Defined as “a nest of intractable, probably insoluble but fascinating problems”1 or, in the 19th century, “das flüchtigste deutsche Volk”2, the Heruli give historians a headache because of the extremely peculiar transmission history of their name. The main reason for this scholarly conundrum is the emergence of this group in two very distant geographical areas at almost the same time. According to a late 3rd-century Greek source, the Heruli were a group of barbarians who inhabited the region to the north of the Black Sea, while according to other testimonies, they dwelt in the Lower Rhine and were a threat to Roman Gaul.
The first author to mention this ethnic group is Dexippus, a Greek historian and public official, whose works survive only in fragmentary form. One of his historical texts, a universal history (Χρονικὴ ἱστορία) composed around 270, refers to a group called Ἕλουροι and explains the ethnonym as deriving from the Greek term for ‘marsh’ or ‘meadow’ (ἕλος). In the fragments that have survived, Dexippus does not explicitly connect these Ἕλουροι with the barbarians that raided the Roman cities of the Balkans and Asia Minor between 267 and 270. However, later sources that arguably derive some of their information from Dexippus, like the Historia Augusta, the Chronicle of George Syncellus, and Zonaras, include them in at least one of these invasions. These incursions across Roman provinces caused destruction but eventually ended poorly for the barbarians, who were defeated by Gallienus at the River Nestus in 268 and by Claudius II at the battle of Naissus in 269. Following these events, some Heruli surrendered and were enlisted into the Roman army.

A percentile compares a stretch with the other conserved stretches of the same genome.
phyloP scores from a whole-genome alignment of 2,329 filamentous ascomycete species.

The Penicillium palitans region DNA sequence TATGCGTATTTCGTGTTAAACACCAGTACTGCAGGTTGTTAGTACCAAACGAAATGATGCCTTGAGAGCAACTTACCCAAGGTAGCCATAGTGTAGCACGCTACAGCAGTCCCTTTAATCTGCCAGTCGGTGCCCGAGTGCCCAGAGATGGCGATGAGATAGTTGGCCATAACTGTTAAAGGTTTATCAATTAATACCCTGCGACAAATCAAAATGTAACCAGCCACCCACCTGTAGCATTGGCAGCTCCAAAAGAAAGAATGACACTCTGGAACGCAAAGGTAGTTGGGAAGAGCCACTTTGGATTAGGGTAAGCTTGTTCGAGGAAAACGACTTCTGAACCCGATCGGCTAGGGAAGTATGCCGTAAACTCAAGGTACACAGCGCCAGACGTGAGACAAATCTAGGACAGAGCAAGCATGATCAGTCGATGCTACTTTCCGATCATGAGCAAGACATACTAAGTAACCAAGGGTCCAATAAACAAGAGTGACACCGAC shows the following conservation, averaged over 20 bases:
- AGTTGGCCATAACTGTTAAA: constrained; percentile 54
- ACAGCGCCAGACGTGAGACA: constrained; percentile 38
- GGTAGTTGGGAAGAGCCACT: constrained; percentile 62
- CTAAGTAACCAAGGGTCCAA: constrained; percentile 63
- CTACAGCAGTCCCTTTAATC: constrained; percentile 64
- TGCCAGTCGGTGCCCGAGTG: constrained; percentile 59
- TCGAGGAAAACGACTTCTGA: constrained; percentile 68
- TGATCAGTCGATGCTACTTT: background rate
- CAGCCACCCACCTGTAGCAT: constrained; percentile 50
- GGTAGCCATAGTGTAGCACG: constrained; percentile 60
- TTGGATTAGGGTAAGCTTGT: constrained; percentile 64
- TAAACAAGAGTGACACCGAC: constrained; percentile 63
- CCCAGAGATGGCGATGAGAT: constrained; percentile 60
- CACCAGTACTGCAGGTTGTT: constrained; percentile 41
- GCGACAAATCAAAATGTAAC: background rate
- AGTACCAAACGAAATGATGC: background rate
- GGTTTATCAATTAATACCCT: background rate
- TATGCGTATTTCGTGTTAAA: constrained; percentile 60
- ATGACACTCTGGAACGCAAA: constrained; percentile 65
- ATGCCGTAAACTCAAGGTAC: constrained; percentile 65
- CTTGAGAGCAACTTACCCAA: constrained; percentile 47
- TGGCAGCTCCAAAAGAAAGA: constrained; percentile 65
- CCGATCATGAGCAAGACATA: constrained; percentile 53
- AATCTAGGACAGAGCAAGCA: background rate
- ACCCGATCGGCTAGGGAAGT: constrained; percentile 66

Both the fragmentary nature of the only contemporary source and the vagueness of the later accounts makes it difficult to reconstruct with precision this phase of the history of the Heruli. A few points, however, seem clear. This gens inhabited the northern shores of the Black Sea and the Sea of Azov. In the eyes of Roman and Byzantine authors who were keen to integrate this new actor into their established ethnographic schemes, the Heruli were categorized either as a Σκυθικὸν ἔθνος or as a Σκυθικὸν and Γοτθικὸν γένος. Finally, writing around 550 in Constantinople, Jordanes linked the Ἕλουροι to the Heruli of his time, repeating the same explanation of their ethnonym while adding an explicit reference to the Maeotian Swamp (palus Maeotis).